As Chinese President Xi Jinping clinched investment deals worth some U.S.$30 billion on his state visit to the United Kingdom on Wednesday, rights activists hit out at the British government for going back on its own principles and ignoring the ruling Chinese Communist Party's ongoing crackdown on rights lawyers and ethnic minorities.
"If the U.K. is going to totally ignore the ever-worsening rights situation that we have at the moment in China, then that will cause a fundamental conflict with its principles as a democratic country," U.S.-based Chinese legal scholar Teng Biao said.
He said focusing on the economic benefits of warmer ties wasn't a wise move.
"The Chinese economy is built on unjust foundations, and its infringement of civil liberties will damage the interests of the whole world, including those of the U.K.," Teng said.
He said Xi is a different sort of president from his predecessors.
"He is much more ambitious, and he has a lot more power concentrated in his hands," Teng said. "He is very likely to turn China into a fascist country with Chinese characteristics."
London-based academic Xu Yi agreed, echoing other commentators' comparisons on Tuesday with the appeasement policies towards the Nazi regime in Germany before World War II.
China also needs West
Xu said a flagging Chinese economy means that Beijing needs good ties with Britain and the U.S. as much as those countries need its investments.
"The Chinese economy needs Britain and the U.S., and even if they were to say the things that China most hates to hear, they would still keep coming back to fawn on [those countries]," he said. "Communist Party rule is totally dependent on the economy, because it has long since lost the support of the people, and now the economy is starting to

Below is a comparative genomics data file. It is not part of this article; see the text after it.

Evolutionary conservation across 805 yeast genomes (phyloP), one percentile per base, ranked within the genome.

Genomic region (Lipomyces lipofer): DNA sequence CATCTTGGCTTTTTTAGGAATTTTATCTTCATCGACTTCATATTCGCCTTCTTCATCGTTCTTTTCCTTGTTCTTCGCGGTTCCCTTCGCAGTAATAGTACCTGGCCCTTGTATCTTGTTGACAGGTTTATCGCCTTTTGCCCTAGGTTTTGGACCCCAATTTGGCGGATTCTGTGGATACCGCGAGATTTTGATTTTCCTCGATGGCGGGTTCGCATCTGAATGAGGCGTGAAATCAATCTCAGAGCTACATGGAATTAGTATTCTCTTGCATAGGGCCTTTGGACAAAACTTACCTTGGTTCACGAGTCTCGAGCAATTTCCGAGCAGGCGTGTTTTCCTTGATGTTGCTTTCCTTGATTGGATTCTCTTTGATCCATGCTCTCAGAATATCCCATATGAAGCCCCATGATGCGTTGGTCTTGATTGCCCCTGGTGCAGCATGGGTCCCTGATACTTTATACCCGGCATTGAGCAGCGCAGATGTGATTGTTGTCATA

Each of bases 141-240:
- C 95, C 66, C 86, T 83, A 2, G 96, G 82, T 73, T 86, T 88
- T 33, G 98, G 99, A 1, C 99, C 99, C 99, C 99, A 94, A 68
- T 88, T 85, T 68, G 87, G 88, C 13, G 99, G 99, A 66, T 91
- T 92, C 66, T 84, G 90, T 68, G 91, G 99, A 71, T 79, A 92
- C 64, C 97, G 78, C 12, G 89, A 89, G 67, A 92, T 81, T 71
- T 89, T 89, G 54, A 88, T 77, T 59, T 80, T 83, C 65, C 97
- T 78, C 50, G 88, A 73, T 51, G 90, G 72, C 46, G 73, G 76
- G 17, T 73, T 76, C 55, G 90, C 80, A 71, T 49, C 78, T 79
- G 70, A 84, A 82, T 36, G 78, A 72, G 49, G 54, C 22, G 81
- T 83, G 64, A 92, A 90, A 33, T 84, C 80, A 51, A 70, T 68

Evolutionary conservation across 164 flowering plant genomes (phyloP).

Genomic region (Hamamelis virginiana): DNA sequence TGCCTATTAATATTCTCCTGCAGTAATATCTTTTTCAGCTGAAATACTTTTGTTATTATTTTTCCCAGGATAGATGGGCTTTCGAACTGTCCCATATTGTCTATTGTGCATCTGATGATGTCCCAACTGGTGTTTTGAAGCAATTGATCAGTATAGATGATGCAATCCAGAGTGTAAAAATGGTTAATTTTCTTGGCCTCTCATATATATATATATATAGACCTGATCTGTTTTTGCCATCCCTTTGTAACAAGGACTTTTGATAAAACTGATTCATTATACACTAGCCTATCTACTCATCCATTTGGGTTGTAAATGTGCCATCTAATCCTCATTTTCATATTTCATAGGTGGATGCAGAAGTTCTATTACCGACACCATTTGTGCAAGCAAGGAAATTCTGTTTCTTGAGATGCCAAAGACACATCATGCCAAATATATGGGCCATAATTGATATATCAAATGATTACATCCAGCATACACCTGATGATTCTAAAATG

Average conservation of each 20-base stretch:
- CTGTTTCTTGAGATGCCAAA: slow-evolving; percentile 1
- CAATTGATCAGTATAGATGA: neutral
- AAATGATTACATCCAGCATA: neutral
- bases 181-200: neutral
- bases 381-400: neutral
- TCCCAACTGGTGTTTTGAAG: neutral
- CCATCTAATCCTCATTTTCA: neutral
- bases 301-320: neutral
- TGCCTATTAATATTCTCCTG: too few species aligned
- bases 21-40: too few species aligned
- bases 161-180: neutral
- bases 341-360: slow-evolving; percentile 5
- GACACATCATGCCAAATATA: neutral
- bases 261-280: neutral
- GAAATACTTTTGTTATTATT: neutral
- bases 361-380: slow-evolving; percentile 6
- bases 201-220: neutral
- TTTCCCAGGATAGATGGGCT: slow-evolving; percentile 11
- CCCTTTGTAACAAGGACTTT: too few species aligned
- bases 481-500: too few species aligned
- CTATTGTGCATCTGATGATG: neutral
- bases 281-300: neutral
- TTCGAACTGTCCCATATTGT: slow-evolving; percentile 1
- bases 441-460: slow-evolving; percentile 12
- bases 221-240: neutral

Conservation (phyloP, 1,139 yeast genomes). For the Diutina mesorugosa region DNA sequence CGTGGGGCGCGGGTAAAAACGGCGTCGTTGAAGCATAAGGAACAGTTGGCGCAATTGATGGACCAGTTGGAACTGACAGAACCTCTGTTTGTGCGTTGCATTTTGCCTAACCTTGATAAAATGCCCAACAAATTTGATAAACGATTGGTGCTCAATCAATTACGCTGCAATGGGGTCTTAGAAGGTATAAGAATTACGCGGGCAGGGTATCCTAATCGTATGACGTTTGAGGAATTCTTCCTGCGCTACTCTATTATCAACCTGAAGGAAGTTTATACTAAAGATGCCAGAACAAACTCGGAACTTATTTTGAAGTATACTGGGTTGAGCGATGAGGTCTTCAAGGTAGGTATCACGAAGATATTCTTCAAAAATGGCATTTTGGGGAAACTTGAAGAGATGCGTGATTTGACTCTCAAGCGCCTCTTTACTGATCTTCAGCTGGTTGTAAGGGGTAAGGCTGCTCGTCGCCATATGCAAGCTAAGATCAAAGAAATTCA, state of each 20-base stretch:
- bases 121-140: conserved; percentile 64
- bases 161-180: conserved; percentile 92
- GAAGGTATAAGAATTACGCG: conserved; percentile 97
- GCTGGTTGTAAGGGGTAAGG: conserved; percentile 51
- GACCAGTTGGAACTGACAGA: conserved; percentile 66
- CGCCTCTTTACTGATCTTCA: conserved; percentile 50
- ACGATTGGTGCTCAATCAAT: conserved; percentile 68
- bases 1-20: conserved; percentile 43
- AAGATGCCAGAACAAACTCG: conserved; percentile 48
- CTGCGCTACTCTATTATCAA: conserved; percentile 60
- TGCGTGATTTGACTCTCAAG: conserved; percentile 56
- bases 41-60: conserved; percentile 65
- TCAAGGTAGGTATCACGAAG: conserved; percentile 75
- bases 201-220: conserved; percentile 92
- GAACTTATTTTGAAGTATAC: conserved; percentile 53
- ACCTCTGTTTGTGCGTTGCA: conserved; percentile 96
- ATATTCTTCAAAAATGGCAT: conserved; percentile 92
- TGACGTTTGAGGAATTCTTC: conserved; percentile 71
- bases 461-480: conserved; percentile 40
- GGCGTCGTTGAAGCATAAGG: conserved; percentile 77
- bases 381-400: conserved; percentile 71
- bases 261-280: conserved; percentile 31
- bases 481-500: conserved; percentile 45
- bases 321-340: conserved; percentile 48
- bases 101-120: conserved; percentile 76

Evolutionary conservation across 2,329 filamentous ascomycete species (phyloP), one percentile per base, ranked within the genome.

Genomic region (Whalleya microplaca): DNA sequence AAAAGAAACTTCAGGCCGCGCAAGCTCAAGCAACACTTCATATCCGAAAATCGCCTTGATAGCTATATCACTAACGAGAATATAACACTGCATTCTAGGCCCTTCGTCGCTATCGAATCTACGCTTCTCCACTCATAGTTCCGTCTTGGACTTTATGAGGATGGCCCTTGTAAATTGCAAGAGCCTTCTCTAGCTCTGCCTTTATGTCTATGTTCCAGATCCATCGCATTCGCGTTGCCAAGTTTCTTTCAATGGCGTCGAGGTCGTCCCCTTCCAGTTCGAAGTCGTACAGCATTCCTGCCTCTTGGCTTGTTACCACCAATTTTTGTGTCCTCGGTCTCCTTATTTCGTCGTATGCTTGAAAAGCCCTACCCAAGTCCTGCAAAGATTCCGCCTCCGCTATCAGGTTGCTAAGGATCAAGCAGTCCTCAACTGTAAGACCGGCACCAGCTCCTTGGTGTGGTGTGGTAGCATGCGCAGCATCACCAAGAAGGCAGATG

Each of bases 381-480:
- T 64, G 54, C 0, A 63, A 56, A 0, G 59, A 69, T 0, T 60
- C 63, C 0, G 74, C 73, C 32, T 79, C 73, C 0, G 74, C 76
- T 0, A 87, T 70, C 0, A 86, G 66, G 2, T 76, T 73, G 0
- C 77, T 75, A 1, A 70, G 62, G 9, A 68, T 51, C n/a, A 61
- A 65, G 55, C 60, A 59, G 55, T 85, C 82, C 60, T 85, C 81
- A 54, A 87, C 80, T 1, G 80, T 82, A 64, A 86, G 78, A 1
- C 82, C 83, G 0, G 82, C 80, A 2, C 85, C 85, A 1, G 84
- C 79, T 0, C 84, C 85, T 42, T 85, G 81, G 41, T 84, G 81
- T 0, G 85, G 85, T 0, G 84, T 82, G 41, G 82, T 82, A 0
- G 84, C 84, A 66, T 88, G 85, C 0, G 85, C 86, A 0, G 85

Xi and Cameron on Wednesday inked a multi-billion dollar deal to finance nuclear power stations in the U.K., in a deal that Prime Minister David Cameron hopes will pave the way for further incoming Chinese investment, which reached U.S.$5.1 billion in 2014.
"China and the U.K. are increasingly interdependent and are becoming a community of shared interests," Xi told members of both houses of parliament in a speech on Wednesday.
Critics have raised security concerns over Chinese involvement in the industry, citing allegations of cyberattacks sponsored by the Chinese government on commercial and government targets overseas.
Cameron, meanwhile, told China's state broadcaster CCTV: "China is investing more in Britain now than other European countries," amid plans to make London one of the major hubs for the trading of China's currency, the yuan.
While human rights protesters have made an appearance during Xi's trip, their protests have largely been eclipsed by pro-Xi protesters, who were seen waving identical banners from a supply bearing the diplomatic bag address of the Chinese embassy in London, local media reported.
According to the Hong Kong-based Chinese Human Rights Lawyers Concern Group, at least 293 lawyers, law firm staff, human rights activists and family members have been detained, questioned by police, forbidden to leave the country, held under residential surveillance, or are simply missing.
While many have since been released, 31 remain under criminal detention, enforced 'disappearance' or residential surveillance, with the majority being held in unknown locations, the group said.